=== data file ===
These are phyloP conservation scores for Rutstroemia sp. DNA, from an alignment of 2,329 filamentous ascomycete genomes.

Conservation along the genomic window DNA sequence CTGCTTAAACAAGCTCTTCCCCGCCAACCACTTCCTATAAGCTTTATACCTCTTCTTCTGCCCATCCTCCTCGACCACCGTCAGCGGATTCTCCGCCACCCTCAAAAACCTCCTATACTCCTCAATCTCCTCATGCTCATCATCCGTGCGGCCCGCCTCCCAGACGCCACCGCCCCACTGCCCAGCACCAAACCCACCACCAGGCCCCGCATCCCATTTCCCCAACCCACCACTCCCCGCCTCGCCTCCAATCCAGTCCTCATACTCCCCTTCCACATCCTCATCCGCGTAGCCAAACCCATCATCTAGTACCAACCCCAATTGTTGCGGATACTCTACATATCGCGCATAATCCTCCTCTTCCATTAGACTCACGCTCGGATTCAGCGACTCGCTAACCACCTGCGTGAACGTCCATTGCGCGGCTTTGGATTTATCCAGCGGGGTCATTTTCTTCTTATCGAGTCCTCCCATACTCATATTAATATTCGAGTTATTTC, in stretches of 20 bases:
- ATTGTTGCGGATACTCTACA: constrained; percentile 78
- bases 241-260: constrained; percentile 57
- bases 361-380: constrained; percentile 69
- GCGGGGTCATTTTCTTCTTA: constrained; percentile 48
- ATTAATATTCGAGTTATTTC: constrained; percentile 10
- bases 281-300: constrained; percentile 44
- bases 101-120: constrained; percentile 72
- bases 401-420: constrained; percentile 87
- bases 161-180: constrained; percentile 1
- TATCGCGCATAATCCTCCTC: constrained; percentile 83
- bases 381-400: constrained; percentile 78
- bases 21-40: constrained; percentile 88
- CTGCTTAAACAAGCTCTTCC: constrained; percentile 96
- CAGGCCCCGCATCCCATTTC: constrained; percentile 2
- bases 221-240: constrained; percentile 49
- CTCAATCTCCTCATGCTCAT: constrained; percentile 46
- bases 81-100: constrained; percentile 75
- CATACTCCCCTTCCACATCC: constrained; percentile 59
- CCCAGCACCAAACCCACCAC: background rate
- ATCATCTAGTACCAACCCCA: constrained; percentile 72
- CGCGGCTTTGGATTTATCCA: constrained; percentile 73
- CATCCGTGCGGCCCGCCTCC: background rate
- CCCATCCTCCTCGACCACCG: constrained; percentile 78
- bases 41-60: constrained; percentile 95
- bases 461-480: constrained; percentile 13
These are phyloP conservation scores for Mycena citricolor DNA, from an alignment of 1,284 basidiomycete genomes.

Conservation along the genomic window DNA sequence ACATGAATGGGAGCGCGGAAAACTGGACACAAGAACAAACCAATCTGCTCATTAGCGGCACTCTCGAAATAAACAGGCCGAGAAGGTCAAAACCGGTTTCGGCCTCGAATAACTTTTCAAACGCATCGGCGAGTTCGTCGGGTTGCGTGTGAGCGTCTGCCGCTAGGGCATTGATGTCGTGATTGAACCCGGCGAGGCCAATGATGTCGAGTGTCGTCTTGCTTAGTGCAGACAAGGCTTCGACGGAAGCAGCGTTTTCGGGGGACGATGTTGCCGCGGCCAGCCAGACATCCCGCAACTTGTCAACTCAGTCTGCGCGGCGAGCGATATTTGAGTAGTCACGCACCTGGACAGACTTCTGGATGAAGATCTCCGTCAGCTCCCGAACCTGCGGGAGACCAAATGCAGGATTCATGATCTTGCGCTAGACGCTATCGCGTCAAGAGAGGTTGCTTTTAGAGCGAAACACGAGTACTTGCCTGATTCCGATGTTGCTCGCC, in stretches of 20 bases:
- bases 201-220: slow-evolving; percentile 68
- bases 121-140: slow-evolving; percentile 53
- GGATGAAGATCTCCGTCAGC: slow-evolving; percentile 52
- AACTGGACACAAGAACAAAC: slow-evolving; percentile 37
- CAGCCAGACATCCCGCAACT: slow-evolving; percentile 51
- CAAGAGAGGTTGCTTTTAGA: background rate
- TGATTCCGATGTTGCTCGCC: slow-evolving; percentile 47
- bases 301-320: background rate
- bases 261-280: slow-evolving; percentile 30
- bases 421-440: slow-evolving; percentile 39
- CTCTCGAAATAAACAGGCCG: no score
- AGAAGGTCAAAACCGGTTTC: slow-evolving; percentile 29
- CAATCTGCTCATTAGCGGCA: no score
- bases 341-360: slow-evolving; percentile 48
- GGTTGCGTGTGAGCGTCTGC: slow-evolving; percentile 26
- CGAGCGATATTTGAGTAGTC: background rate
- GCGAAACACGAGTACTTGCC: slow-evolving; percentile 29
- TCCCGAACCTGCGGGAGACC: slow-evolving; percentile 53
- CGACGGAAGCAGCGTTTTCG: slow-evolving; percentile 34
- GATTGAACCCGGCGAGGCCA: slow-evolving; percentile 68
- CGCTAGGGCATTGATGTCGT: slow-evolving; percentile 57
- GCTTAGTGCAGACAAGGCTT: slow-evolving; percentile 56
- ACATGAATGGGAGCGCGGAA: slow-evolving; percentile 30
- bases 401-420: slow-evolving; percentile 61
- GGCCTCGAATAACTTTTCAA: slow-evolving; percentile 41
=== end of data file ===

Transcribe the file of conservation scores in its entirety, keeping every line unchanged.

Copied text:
These are phyloP conservation scores for Rutstroemia sp. DNA, from an alignment of 2,329 filamentous ascomycete genomes.

Conservation along the genomic window DNA sequence CTGCTTAAACAAGCTCTTCCCCGCCAACCACTTCCTATAAGCTTTATACCTCTTCTTCTGCCCATCCTCCTCGACCACCGTCAGCGGATTCTCCGCCACCCTCAAAAACCTCCTATACTCCTCAATCTCCTCATGCTCATCATCCGTGCGGCCCGCCTCCCAGACGCCACCGCCCCACTGCCCAGCACCAAACCCACCACCAGGCCCCGCATCCCATTTCCCCAACCCACCACTCCCCGCCTCGCCTCCAATCCAGTCCTCATACTCCCCTTCCACATCCTCATCCGCGTAGCCAAACCCATCATCTAGTACCAACCCCAATTGTTGCGGATACTCTACATATCGCGCATAATCCTCCTCTTCCATTAGACTCACGCTCGGATTCAGCGACTCGCTAACCACCTGCGTGAACGTCCATTGCGCGGCTTTGGATTTATCCAGCGGGGTCATTTTCTTCTTATCGAGTCCTCCCATACTCATATTAATATTCGAGTTATTTC, in stretches of 20 bases:
- ATTGTTGCGGATACTCTACA: constrained; percentile 78
- bases 241-260: constrained; percentile 57
- bases 361-380: constrained; percentile 69
- GCGGGGTCATTTTCTTCTTA: constrained; percentile 48
- ATTAATATTCGAGTTATTTC: constrained; percentile 10
- bases 281-300: constrained; percentile 44
- bases 101-120: constrained; percentile 72
- bases 401-420: constrained; percentile 87
- bases 161-180: constrained; percentile 1
- TATCGCGCATAATCCTCCTC: constrained; percentile 83
- bases 381-400: constrained; percentile 78
- bases 21-40: constrained; percentile 88
- CTGCTTAAACAAGCTCTTCC: constrained; percentile 96
- CAGGCCCCGCATCCCATTTC: constrained; percentile 2
- bases 221-240: constrained; percentile 49
- CTCAATCTCCTCATGCTCAT: constrained; percentile 46
- bases 81-100: constrained; percentile 75
- CATACTCCCCTTCCACATCC: constrained; percentile 59
- CCCAGCACCAAACCCACCAC: background rate
- ATCATCTAGTACCAACCCCA: constrained; percentile 72
- CGCGGCTTTGGATTTATCCA: constrained; percentile 73
- CATCCGTGCGGCCCGCCTCC: background rate
- CCCATCCTCCTCGACCACCG: constrained; percentile 78
- bases 41-60: constrained; percentile 95
- bases 461-480: constrained; percentile 13
These are phyloP conservation scores for Mycena citricolor DNA, from an alignment of 1,284 basidiomycete genomes.

Conservation along the genomic window DNA sequence ACATGAATGGGAGCGCGGAAAACTGGACACAAGAACAAACCAATCTGCTCATTAGCGGCACTCTCGAAATAAACAGGCCGAGAAGGTCAAAACCGGTTTCGGCCTCGAATAACTTTTCAAACGCATCGGCGAGTTCGTCGGGTTGCGTGTGAGCGTCTGCCGCTAGGGCATTGATGTCGTGATTGAACCCGGCGAGGCCAATGATGTCGAGTGTCGTCTTGCTTAGTGCAGACAAGGCTTCGACGGAAGCAGCGTTTTCGGGGGACGATGTTGCCGCGGCCAGCCAGACATCCCGCAACTTGTCAACTCAGTCTGCGCGGCGAGCGATATTTGAGTAGTCACGCACCTGGACAGACTTCTGGATGAAGATCTCCGTCAGCTCCCGAACCTGCGGGAGACCAAATGCAGGATTCATGATCTTGCGCTAGACGCTATCGCGTCAAGAGAGGTTGCTTTTAGAGCGAAACACGAGTACTTGCCTGATTCCGATGTTGCTCGCC, in stretches of 20 bases:
- bases 201-220: slow-evolving; percentile 68
- bases 121-140: slow-evolving; percentile 53
- GGATGAAGATCTCCGTCAGC: slow-evolving; percentile 52
- AACTGGACACAAGAACAAAC: slow-evolving; percentile 37
- CAGCCAGACATCCCGCAACT: slow-evolving; percentile 51
- CAAGAGAGGTTGCTTTTAGA: background rate
- TGATTCCGATGTTGCTCGCC: slow-evolving; percentile 47
- bases 301-320: background rate
- bases 261-280: slow-evolving; percentile 30
- bases 421-440: slow-evolving; percentile 39
- CTCTCGAAATAAACAGGCCG: no score
- AGAAGGTCAAAACCGGTTTC: slow-evolving; percentile 29
- CAATCTGCTCATTAGCGGCA: no score
- bases 341-360: slow-evolving; percentile 48
- GGTTGCGTGTGAGCGTCTGC: slow-evolving; percentile 26
- CGAGCGATATTTGAGTAGTC: background rate
- GCGAAACACGAGTACTTGCC: slow-evolving; percentile 29
- TCCCGAACCTGCGGGAGACC: slow-evolving; percentile 53
- CGACGGAAGCAGCGTTTTCG: slow-evolving; percentile 34
- GATTGAACCCGGCGAGGCCA: slow-evolving; percentile 68
- CGCTAGGGCATTGATGTCGT: slow-evolving; percentile 57
- GCTTAGTGCAGACAAGGCTT: slow-evolving; percentile 56
- ACATGAATGGGAGCGCGGAA: slow-evolving; percentile 30
- bases 401-420: slow-evolving; percentile 61
- GGCCTCGAATAACTTTTCAA: slow-evolving; percentile 41